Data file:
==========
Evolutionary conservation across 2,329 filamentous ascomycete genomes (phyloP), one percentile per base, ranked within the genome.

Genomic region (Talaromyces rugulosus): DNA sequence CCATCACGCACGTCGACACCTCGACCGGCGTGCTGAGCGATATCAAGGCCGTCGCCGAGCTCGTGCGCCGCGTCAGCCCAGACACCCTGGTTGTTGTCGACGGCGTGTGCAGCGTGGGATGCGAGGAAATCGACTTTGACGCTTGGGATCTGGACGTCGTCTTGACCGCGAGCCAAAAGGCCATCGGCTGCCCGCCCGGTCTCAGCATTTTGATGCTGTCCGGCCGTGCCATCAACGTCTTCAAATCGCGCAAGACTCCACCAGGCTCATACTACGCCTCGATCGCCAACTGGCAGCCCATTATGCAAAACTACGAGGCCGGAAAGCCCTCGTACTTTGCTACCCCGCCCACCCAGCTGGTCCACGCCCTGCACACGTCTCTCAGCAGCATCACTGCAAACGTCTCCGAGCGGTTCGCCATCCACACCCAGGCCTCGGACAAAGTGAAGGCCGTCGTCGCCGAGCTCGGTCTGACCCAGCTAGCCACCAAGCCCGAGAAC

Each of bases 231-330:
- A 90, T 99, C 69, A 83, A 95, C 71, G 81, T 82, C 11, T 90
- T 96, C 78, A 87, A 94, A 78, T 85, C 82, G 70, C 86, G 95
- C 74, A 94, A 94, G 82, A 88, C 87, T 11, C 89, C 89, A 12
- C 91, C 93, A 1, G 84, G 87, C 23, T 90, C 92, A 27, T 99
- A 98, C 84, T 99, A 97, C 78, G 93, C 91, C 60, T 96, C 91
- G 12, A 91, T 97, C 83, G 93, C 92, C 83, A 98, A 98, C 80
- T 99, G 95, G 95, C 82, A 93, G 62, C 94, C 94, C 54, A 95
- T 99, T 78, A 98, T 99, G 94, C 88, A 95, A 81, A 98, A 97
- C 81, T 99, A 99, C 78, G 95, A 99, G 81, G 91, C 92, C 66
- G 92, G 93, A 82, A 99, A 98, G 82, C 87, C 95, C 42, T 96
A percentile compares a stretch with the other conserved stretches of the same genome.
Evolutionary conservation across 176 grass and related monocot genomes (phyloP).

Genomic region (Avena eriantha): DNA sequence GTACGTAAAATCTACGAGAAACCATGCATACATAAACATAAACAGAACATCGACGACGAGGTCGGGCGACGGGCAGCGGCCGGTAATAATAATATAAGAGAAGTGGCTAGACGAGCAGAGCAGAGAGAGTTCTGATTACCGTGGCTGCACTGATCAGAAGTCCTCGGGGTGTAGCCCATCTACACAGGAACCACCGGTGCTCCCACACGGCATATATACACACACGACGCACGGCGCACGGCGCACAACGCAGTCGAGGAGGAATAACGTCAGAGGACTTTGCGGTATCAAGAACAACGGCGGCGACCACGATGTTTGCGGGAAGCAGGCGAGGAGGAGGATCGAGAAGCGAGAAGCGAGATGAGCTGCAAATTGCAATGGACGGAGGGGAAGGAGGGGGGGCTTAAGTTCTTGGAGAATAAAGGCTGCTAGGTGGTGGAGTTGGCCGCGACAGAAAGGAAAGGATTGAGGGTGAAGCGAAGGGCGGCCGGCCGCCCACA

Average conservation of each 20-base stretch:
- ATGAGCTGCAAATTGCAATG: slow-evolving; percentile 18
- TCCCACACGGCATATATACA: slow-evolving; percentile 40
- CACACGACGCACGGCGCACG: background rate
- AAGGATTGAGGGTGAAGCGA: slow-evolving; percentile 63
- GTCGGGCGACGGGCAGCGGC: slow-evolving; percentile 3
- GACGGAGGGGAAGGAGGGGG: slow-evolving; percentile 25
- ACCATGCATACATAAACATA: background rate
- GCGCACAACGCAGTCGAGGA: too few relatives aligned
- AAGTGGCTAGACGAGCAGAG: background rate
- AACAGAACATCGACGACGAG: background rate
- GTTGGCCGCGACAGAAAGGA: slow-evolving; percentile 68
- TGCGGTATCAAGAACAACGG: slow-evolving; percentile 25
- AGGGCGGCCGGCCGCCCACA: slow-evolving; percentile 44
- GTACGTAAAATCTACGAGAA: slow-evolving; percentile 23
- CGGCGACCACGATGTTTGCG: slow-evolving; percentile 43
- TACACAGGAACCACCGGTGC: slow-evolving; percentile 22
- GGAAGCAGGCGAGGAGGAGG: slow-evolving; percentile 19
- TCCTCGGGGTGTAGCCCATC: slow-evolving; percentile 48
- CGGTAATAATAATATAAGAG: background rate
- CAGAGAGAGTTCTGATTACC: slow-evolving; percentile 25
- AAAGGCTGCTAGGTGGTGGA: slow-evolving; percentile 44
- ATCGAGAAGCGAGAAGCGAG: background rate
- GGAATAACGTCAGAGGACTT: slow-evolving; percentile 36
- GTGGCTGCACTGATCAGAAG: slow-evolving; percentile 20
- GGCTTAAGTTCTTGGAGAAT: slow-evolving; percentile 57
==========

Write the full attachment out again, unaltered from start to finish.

Evolutionary conservation across 2,329 filamentous ascomycete genomes (phyloP), one percentile per base, ranked within the genome.

Genomic region (Talaromyces rugulosus): DNA sequence CCATCACGCACGTCGACACCTCGACCGGCGTGCTGAGCGATATCAAGGCCGTCGCCGAGCTCGTGCGCCGCGTCAGCCCAGACACCCTGGTTGTTGTCGACGGCGTGTGCAGCGTGGGATGCGAGGAAATCGACTTTGACGCTTGGGATCTGGACGTCGTCTTGACCGCGAGCCAAAAGGCCATCGGCTGCCCGCCCGGTCTCAGCATTTTGATGCTGTCCGGCCGTGCCATCAACGTCTTCAAATCGCGCAAGACTCCACCAGGCTCATACTACGCCTCGATCGCCAACTGGCAGCCCATTATGCAAAACTACGAGGCCGGAAAGCCCTCGTACTTTGCTACCCCGCCCACCCAGCTGGTCCACGCCCTGCACACGTCTCTCAGCAGCATCACTGCAAACGTCTCCGAGCGGTTCGCCATCCACACCCAGGCCTCGGACAAAGTGAAGGCCGTCGTCGCCGAGCTCGGTCTGACCCAGCTAGCCACCAAGCCCGAGAAC

Each of bases 231-330:
- A 90, T 99, C 69, A 83, A 95, C 71, G 81, T 82, C 11, T 90
- T 96, C 78, A 87, A 94, A 78, T 85, C 82, G 70, C 86, G 95
- C 74, A 94, A 94, G 82, A 88, C 87, T 11, C 89, C 89, A 12
- C 91, C 93, A 1, G 84, G 87, C 23, T 90, C 92, A 27, T 99
- A 98, C 84, T 99, A 97, C 78, G 93, C 91, C 60, T 96, C 91
- G 12, A 91, T 97, C 83, G 93, C 92, C 83, A 98, A 98, C 80
- T 99, G 95, G 95, C 82, A 93, G 62, C 94, C 94, C 54, A 95
- T 99, T 78, A 98, T 99, G 94, C 88, A 95, A 81, A 98, A 97
- C 81, T 99, A 99, C 78, G 95, A 99, G 81, G 91, C 92, C 66
- G 92, G 93, A 82, A 99, A 98, G 82, C 87, C 95, C 42, T 96
A percentile compares a stretch with the other conserved stretches of the same genome.
Evolutionary conservation across 176 grass and related monocot genomes (phyloP).

Genomic region (Avena eriantha): DNA sequence GTACGTAAAATCTACGAGAAACCATGCATACATAAACATAAACAGAACATCGACGACGAGGTCGGGCGACGGGCAGCGGCCGGTAATAATAATATAAGAGAAGTGGCTAGACGAGCAGAGCAGAGAGAGTTCTGATTACCGTGGCTGCACTGATCAGAAGTCCTCGGGGTGTAGCCCATCTACACAGGAACCACCGGTGCTCCCACACGGCATATATACACACACGACGCACGGCGCACGGCGCACAACGCAGTCGAGGAGGAATAACGTCAGAGGACTTTGCGGTATCAAGAACAACGGCGGCGACCACGATGTTTGCGGGAAGCAGGCGAGGAGGAGGATCGAGAAGCGAGAAGCGAGATGAGCTGCAAATTGCAATGGACGGAGGGGAAGGAGGGGGGGCTTAAGTTCTTGGAGAATAAAGGCTGCTAGGTGGTGGAGTTGGCCGCGACAGAAAGGAAAGGATTGAGGGTGAAGCGAAGGGCGGCCGGCCGCCCACA

Average conservation of each 20-base stretch:
- ATGAGCTGCAAATTGCAATG: slow-evolving; percentile 18
- TCCCACACGGCATATATACA: slow-evolving; percentile 40
- CACACGACGCACGGCGCACG: background rate
- AAGGATTGAGGGTGAAGCGA: slow-evolving; percentile 63
- GTCGGGCGACGGGCAGCGGC: slow-evolving; percentile 3
- GACGGAGGGGAAGGAGGGGG: slow-evolving; percentile 25
- ACCATGCATACATAAACATA: background rate
- GCGCACAACGCAGTCGAGGA: too few relatives aligned
- AAGTGGCTAGACGAGCAGAG: background rate
- AACAGAACATCGACGACGAG: background rate
- GTTGGCCGCGACAGAAAGGA: slow-evolving; percentile 68
- TGCGGTATCAAGAACAACGG: slow-evolving; percentile 25
- AGGGCGGCCGGCCGCCCACA: slow-evolving; percentile 44
- GTACGTAAAATCTACGAGAA: slow-evolving; percentile 23
- CGGCGACCACGATGTTTGCG: slow-evolving; percentile 43
- TACACAGGAACCACCGGTGC: slow-evolving; percentile 22
- GGAAGCAGGCGAGGAGGAGG: slow-evolving; percentile 19
- TCCTCGGGGTGTAGCCCATC: slow-evolving; percentile 48
- CGGTAATAATAATATAAGAG: background rate
- CAGAGAGAGTTCTGATTACC: slow-evolving; percentile 25
- AAAGGCTGCTAGGTGGTGGA: slow-evolving; percentile 44
- ATCGAGAAGCGAGAAGCGAG: background rate
- GGAATAACGTCAGAGGACTT: slow-evolving; percentile 36
- GTGGCTGCACTGATCAGAAG: slow-evolving; percentile 20
- GGCTTAAGTTCTTGGAGAAT: slow-evolving; percentile 57